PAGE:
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Luxottica Data Breach Investigation

| Nov 19, 2020 | Firm News

Luxottica is the world’s largest eyewear company. It is the owner of many popular brands, such as Ray-Ban, Oakley, and Persol. It also operates the EyeMed Vision Care insurance benefits company and partners with LensCrafters, Target Optical, EyeMed, Pearle Vision, and other eye care providers. As the second largest vision benefits company in the United States, the EyeMed insurance platform has over 52,000,000 subscribers.[1]

What happened?

On August 9, 2020, Luxottica learned that it suffered a massive ransomware attack that exposed the sensitive health and personal information of at least 829,454 individuals.[2]

So far, it has been reported the data exposed in the breach includes patient names, contact information, appointment dates and times, health insurance policy numbers, appointment notes, doctors’ notes, information related to eye care treatment, health conditions, procedures, prescriptions, credit card numbers, and social security numbers.[3]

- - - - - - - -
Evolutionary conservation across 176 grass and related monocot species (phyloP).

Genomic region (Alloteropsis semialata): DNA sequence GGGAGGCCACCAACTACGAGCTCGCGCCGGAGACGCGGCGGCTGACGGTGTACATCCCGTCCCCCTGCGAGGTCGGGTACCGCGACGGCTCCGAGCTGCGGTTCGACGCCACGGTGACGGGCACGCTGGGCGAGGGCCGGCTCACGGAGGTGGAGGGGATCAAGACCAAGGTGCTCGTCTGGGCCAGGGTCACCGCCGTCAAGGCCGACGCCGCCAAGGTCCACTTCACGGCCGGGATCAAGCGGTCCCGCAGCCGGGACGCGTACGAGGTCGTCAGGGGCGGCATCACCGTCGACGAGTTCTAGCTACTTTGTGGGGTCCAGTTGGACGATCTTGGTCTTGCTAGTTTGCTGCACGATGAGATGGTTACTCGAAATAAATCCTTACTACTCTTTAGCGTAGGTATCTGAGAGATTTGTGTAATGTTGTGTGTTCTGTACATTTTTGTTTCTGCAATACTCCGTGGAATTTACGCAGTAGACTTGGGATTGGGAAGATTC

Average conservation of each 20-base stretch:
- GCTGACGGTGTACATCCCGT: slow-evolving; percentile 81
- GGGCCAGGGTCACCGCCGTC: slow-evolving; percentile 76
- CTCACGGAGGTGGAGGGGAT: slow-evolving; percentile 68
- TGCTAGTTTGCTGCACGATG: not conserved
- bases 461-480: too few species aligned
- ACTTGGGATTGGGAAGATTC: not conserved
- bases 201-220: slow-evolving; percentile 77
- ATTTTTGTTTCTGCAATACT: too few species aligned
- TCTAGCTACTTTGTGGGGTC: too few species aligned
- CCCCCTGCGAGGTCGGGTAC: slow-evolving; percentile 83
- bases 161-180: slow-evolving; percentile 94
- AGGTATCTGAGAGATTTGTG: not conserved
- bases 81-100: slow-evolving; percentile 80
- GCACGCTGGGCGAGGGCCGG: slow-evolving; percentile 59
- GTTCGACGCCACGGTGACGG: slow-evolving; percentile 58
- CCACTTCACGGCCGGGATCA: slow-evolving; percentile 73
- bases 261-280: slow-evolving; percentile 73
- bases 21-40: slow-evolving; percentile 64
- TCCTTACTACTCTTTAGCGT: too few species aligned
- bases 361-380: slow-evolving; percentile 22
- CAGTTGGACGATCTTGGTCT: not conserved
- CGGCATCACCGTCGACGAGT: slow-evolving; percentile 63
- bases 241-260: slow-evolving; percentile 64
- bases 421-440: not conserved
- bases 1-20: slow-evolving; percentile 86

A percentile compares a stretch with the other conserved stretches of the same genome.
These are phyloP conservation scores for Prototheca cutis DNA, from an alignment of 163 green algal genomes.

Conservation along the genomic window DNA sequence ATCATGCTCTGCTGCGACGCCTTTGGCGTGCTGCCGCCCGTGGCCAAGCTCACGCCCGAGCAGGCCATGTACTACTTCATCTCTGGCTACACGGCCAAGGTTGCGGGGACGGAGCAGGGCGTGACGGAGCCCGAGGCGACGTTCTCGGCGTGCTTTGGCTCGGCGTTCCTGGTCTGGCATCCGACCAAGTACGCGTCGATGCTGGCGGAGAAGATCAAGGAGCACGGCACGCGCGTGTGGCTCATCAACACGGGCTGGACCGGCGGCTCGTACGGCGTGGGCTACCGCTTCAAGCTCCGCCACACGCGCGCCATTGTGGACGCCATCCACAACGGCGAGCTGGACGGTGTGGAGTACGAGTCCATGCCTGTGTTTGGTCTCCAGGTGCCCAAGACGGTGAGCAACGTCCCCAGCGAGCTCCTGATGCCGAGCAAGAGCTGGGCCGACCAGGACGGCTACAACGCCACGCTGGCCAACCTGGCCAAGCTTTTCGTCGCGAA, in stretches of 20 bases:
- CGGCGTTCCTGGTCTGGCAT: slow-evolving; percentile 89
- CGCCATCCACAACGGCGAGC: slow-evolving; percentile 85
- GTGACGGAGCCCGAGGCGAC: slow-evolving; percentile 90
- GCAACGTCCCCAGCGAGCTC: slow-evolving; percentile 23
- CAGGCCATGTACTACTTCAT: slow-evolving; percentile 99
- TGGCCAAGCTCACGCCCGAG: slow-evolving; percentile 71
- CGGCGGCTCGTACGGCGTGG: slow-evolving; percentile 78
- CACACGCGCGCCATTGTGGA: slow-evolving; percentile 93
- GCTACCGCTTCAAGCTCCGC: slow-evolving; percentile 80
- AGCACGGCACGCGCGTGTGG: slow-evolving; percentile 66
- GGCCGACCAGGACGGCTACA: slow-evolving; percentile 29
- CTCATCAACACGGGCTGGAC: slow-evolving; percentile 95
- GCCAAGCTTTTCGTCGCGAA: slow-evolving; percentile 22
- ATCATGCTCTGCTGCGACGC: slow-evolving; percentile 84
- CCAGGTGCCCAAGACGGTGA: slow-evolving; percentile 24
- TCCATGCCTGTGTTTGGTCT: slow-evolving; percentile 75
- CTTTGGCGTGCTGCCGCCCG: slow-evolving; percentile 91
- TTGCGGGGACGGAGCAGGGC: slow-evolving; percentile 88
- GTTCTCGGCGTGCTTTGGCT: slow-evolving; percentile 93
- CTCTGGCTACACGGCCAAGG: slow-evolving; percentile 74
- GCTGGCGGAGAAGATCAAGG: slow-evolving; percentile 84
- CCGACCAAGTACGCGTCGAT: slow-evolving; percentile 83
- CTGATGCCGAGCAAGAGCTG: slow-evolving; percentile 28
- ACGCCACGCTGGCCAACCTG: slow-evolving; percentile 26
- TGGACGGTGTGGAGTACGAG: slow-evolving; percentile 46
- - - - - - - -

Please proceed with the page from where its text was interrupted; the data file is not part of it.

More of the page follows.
How did this happen?

Details of the data breach are still being investigated. However, there have been allegations that Luxottica recklessly maintained its customer and patient data on its computer network in a way that Luxottica knew was vulnerable to cyberattacks.[4]

What if I think my data may have been exposed or I received a notification about the data breach?

If you would like to have a free, confidential consultation with an attorney to learn more about your rights and potential legal remedies, please contact Markovits, Stock & DeMarco at (513) 651-3700, email us at [email protected], or submit a Case Evaluation request through the form below.

 

[1]http://www.luxottica.com/sites/luxottica.com/files/luxottica_group_relazione_finanziaria_annuale_2018_eng_20190410.pdf

[2] https://www.bleepingcomputer.com/news/security/luxottica-data-breach-exposes-820k-eyemed-lenscrafters-patients/

[3] https://www.hipaajournal.com/luxottica-data-breach-impacts-829454-individuals-in-the-united-states/

[4] See Doyle v. Luxottica of America, Inc., Case No. 1:20-cv-908, Doc. 1 (S.D. Ohio).